In addition to this, how would Germany have reacted to such a U.S. move?
Any thoughts on all of this?
Question: Despite not sending troops, would Wilson still have the Navy go on anti-submarine warfare or convoy duties?

Regards,
John Braungart
Rich Rostrom
2017-10-07 21:46:23 UTC
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Post by The Old Man
Question: Despite not sending troops, would Wilson
still have the Navy go on anti-submarine warfare or
convoy duties?
Of course; and as OTL, a US battle squadron would
join the British Grand Fleet.
--
Nous sommes dans une pot de chambre, et nous y serons emmerdés.
--- General Auguste-Alexandre Ducrot at Sedan, 1870.
The Horny Goat
2017-10-07 00:53:31 UTC
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Post by WolfBear
What if, in response to the German declaration of USW, the U.S. would have entered World War I but refused to send any U.S. troops to Europe?
Basically, this would be an attempt at compromise by President Wilson--specifically, he would look tough by declaring war on Germany over USW but try to honor the substance of his 1916 campaign slogan "He kept us out of war" by keeping U.S. troops out of Europe.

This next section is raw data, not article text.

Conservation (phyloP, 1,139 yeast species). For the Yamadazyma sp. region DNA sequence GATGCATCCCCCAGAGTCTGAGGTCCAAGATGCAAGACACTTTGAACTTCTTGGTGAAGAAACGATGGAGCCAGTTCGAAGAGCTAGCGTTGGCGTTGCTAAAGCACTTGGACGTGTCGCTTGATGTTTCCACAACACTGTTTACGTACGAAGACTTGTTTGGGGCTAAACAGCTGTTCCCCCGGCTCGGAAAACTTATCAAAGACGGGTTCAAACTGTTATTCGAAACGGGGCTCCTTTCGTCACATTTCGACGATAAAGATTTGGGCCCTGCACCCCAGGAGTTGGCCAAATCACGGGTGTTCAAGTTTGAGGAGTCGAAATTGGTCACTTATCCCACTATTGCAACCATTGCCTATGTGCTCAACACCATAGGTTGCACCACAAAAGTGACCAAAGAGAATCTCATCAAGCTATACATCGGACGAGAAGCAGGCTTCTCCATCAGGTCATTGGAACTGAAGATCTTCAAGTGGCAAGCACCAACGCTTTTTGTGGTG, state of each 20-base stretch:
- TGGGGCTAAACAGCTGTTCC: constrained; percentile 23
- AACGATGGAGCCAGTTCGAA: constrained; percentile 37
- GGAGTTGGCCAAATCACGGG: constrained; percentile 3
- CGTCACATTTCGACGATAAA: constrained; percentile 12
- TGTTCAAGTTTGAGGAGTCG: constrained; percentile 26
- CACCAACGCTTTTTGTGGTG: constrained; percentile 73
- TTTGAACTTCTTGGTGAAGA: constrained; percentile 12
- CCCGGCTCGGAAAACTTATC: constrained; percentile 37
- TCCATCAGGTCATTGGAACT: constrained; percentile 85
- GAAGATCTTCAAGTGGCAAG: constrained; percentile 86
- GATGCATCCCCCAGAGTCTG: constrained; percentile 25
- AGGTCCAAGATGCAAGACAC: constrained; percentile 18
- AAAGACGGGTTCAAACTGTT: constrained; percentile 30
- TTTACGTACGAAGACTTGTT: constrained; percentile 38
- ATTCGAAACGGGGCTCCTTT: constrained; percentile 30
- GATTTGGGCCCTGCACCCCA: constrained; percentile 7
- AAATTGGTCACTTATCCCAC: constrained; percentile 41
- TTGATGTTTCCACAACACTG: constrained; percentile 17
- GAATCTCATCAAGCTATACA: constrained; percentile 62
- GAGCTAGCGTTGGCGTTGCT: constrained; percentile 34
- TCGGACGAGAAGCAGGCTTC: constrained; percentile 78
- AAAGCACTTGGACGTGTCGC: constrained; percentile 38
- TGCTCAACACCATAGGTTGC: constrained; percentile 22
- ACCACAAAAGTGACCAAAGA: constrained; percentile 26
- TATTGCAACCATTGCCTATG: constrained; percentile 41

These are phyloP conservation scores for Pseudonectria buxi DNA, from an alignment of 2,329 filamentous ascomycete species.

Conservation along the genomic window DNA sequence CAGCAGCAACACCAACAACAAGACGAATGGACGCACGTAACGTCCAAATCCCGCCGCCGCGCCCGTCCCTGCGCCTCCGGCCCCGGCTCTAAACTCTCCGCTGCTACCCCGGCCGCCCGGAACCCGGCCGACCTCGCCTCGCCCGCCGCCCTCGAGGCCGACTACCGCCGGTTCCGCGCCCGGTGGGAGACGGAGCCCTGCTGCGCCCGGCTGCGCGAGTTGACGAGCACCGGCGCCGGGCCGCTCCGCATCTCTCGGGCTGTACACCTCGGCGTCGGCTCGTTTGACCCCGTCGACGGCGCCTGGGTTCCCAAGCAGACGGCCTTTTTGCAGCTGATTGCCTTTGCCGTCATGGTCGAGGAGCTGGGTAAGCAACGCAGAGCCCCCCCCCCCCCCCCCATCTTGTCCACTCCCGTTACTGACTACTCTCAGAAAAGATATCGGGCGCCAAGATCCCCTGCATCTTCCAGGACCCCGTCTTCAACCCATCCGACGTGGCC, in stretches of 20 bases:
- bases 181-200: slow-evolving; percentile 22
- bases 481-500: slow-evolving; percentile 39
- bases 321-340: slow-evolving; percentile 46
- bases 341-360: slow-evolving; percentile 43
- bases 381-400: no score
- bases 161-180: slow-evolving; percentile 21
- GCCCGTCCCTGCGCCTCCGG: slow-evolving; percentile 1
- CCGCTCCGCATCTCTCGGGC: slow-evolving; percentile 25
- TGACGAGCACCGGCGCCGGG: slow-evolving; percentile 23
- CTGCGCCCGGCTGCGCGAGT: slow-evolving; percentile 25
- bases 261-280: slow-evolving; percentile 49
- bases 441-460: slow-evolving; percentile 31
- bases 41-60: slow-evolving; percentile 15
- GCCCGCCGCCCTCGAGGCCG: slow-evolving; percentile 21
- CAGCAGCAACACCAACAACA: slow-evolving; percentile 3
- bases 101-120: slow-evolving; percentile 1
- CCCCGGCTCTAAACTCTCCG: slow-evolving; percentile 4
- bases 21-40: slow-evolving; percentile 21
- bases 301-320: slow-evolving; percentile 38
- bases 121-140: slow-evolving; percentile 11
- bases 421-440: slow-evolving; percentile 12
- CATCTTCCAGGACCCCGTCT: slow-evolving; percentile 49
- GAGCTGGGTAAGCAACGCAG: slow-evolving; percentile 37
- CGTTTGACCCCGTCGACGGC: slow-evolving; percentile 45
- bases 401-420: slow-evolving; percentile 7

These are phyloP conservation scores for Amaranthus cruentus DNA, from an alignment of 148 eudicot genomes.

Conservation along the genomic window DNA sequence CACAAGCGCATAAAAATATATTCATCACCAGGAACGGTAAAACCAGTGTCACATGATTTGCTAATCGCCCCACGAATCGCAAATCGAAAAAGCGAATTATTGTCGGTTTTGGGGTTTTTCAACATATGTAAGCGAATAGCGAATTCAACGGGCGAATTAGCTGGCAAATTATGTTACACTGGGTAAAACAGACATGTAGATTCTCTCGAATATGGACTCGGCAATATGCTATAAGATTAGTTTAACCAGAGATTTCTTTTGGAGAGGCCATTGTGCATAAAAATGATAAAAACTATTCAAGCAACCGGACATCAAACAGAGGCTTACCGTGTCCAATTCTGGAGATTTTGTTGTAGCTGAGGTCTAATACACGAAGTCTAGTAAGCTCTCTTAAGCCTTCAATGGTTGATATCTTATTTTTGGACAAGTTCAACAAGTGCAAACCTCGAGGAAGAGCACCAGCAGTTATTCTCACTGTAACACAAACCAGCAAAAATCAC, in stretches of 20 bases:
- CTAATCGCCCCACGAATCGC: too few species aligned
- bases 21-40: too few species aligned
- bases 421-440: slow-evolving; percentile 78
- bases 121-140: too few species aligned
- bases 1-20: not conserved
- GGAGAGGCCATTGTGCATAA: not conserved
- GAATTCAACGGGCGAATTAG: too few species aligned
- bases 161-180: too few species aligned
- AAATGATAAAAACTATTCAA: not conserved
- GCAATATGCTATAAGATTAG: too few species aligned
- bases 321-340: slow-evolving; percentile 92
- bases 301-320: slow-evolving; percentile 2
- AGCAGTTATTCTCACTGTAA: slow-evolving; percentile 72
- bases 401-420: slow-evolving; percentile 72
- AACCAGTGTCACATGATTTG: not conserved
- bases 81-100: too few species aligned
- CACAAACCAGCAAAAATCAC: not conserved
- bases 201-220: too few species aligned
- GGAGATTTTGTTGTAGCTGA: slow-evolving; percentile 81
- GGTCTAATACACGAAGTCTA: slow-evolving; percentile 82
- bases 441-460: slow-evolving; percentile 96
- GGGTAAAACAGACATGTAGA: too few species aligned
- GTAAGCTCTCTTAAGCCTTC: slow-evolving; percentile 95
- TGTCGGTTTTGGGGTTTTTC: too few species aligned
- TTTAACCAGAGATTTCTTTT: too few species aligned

What would the consequences of this have been? For instance, would the Entente powers be more receptive to seeking a compromise peace with Germany if they knew that U.S. troops were not forthcoming? Or, with their financial problems being solved (after all, the U.S. would still fund the Entente in this TL), would the Entente powers keep trying to get the U.S. to send over troops to Europe?
Also, would the U.S. public have supported such a compromise (a U.S. declaration of war on Germany, but no U.S. troops being sent to Europe) on Wilson's part? If so, could this have resulted in a much better Democratic performance in the 1918 and 1920 elections?
In addition to this, how would Germany have reacted to such a U.S. move?
Any thoughts on all of this?
How do you do that? You're suggesting the US would conduct strictly a
naval campaign? How quickly can the US build 200 destroyers anyhow?
(Because presumably a naval campaign would be primarily anti-US boat
this being well after Jutland)

And how exactly would a naval campaign contribute to victory over the
other Central Powers? I suppose it might cost us von Trapp as he was
an Austro-Hungarian naval war hero known primarily for his service in
U-boats.

Or have I misunderstood you?
Insane Ranter
2017-10-07 01:06:14 UTC